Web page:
The 2nd movie of the year to be based on a 60’s TV show after M:I and the only one not to be set in contemporary times, something which actually works for this particular movie. Both Henry Cavill and Armie Hammer make fine leading men and the chemistry between them is brilliant. The movie as a whole falters a bit in the pacing and action areas while one of it’s strongest areas are the brilliant “Old Film” style cinematography and the amazing soundtrack. The antagonist played by Elizabeth Debicki is one of the weakest you’ll ever see in a spy movie. Had the makers focused a bit more on the story and added some substance rather than all style and glitz the movie could have been a more fun to watch.
Mission Impossible : Rogue Nation (2)
It’s hard for franchises to remain this strong when they are on their fifth movie CoughDieHardCough but The Mission Impossible franchise is one which is actually improving with each movie. After the mixed to negative response to the MI2, Cruise brought JJ Abrams on board and ever since the quality of the movies in the franchise has gone up. Mission Impossible IV in 2011 was quite possibly the best movie of the year. It had the excellent direction of Brad Bird (The Incredibles) and a strong script. Another aspect which seperates the MI franchise from the other spy franchises out there is the focus on the team aspect. Tom Cruise is definitely the face of the franchise but with each film the franchise manages to cast fantastic actors as part of Ethan’s team.
Rogue Nation not only maintains the above quality aspects of the franchise (from the crazy stunts by Cruise to Simon Pegg’s witty humour) but also adds to it in the form of finally giving the viewers a strong female lead who is not overly sexualised or there just to be the eye-candy. Rebecca Ferguson’s Ilsa Frost goes toe-to-toe with Cruise’s Ethan Hunt and is an equal to him in every way. Christopher McQuarrie’s solid direction and script work makes Rogue Nation another another excellent entry into the franchise although Ghost Protocol still remains the best of the series. Jeremy Renner should have been given more to do ( It’s surprising considering he was originally brought onboard to eventually replace Cruise). The 2nd weak aspect is the lack of a real antagonist. All of the main antagonists of the franchise bar the late great Philip Seymour Hoffman have been pretty average. Hopefully this is something Cruise and Co will look into for the 6th part which is currently in development.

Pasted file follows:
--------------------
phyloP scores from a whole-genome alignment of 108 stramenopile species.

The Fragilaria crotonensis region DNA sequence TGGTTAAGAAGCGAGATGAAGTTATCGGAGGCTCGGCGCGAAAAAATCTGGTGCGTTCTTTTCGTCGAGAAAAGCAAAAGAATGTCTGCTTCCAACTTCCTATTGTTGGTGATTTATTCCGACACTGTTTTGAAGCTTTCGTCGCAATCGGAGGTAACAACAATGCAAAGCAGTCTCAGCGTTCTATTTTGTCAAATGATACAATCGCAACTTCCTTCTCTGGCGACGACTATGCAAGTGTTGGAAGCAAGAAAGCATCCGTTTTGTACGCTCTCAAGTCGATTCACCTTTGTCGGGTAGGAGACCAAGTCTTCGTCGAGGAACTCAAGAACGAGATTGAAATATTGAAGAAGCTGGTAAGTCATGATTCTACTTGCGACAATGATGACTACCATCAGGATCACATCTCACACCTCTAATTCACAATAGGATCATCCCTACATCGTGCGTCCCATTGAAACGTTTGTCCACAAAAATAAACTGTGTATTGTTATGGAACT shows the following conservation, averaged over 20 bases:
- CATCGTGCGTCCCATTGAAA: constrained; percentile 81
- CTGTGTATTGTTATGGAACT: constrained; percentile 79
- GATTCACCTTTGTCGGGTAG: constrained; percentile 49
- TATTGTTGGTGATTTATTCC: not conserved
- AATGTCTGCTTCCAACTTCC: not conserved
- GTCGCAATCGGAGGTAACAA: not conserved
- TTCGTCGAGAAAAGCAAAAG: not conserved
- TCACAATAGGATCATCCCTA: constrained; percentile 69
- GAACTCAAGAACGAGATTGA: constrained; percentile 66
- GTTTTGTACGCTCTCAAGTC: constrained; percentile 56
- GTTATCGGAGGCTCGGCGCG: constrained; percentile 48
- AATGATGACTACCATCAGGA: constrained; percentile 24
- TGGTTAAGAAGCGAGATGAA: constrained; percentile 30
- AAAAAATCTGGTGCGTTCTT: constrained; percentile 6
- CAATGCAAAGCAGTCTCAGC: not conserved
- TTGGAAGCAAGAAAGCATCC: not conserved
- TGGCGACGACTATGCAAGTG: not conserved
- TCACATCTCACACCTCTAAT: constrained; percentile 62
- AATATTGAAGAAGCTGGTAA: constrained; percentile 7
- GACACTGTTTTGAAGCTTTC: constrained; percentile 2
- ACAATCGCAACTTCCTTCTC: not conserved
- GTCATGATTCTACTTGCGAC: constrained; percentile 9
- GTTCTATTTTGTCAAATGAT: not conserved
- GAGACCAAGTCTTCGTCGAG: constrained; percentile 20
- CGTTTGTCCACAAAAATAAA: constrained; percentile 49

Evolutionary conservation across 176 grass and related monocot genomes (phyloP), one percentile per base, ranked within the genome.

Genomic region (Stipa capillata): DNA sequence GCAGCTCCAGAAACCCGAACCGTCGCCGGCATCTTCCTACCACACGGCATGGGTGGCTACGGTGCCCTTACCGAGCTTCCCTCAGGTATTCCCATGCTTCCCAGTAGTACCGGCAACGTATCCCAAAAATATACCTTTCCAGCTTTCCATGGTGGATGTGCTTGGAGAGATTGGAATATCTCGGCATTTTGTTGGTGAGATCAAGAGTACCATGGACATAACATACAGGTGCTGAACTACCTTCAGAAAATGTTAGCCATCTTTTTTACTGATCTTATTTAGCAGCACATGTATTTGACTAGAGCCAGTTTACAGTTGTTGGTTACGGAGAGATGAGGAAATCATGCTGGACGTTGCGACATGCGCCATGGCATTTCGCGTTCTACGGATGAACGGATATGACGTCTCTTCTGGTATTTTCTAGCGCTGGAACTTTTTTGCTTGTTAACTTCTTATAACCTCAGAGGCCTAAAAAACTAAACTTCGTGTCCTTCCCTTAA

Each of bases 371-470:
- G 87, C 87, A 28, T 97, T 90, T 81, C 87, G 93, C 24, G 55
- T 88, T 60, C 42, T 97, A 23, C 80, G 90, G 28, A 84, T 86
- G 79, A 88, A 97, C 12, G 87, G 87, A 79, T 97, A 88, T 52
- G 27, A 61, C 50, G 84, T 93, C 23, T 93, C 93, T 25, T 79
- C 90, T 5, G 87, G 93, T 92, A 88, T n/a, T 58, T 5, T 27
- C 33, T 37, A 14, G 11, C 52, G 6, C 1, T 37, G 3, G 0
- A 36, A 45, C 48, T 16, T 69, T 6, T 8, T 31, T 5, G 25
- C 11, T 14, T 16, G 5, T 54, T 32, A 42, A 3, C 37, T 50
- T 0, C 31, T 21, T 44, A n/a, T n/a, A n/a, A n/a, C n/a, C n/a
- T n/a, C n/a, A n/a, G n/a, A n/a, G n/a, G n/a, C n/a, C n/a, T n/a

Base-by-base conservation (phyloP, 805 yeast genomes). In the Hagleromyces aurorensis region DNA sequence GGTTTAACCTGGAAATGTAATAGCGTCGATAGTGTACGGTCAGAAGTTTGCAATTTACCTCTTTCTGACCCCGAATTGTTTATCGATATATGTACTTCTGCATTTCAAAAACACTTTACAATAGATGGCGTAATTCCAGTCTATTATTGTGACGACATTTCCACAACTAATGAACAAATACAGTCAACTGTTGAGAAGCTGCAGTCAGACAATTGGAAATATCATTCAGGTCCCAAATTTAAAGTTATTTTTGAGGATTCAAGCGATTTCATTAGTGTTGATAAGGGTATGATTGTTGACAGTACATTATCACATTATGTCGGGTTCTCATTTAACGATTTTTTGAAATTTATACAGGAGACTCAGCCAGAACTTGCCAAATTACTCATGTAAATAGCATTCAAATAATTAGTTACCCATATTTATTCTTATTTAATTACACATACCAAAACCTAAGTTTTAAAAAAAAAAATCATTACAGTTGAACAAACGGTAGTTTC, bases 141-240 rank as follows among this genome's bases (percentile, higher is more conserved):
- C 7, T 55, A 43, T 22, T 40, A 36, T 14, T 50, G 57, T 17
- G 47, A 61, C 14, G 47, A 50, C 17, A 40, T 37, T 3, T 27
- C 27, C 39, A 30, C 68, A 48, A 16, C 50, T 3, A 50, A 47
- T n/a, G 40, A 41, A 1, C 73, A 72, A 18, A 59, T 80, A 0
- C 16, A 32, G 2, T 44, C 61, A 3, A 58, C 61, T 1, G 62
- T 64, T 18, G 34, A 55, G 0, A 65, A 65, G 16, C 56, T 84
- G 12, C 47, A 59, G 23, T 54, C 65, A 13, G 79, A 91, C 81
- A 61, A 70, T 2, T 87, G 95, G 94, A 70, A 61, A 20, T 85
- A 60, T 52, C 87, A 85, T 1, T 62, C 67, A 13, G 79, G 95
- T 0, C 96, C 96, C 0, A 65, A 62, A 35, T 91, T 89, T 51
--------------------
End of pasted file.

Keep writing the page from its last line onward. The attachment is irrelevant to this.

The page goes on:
Kingsman : The Secret Service (1)
It’s become a trend in recent years following the success of the Bourne franchise that Spy/Espionage movies have been shedding the comedic and lighter elements in exchange for becoming more gritty and grounded. While this approach is giving positive results to quiet a few franchises, i’ve never been a fan of every movie/franchise going this route and this is what makes Kingsman a very different and extremely entertaining movie to watch.
Based on the graphic novel by Mark Miller, Kingsman is basically Bond on steroids and then some, with solid performances by Colin Firth as the older mentor spy to Taron Egerton’s young newbie to the insane action( that church scene ) and a steady dose of comedy. Matthew Vaughn’s direction is perfect as usual and the supporting performances by Michael Caine, Mark Hamill and Samuel L Jackson as the main antagonist with a lisp and hatred for bloodshed are strong.
The entire cast seemed to be having a ball while making the movie which only adds to the overall experience of the movie.
Kingsman pays a tribute of sorts to the Bond movies of the past ( especially the Roger Moore era ) with the campy comedy and over-the-top action and succeeds in proving that a Spy movie doesn’t need to be all dark and angst filled to succeed in the current era.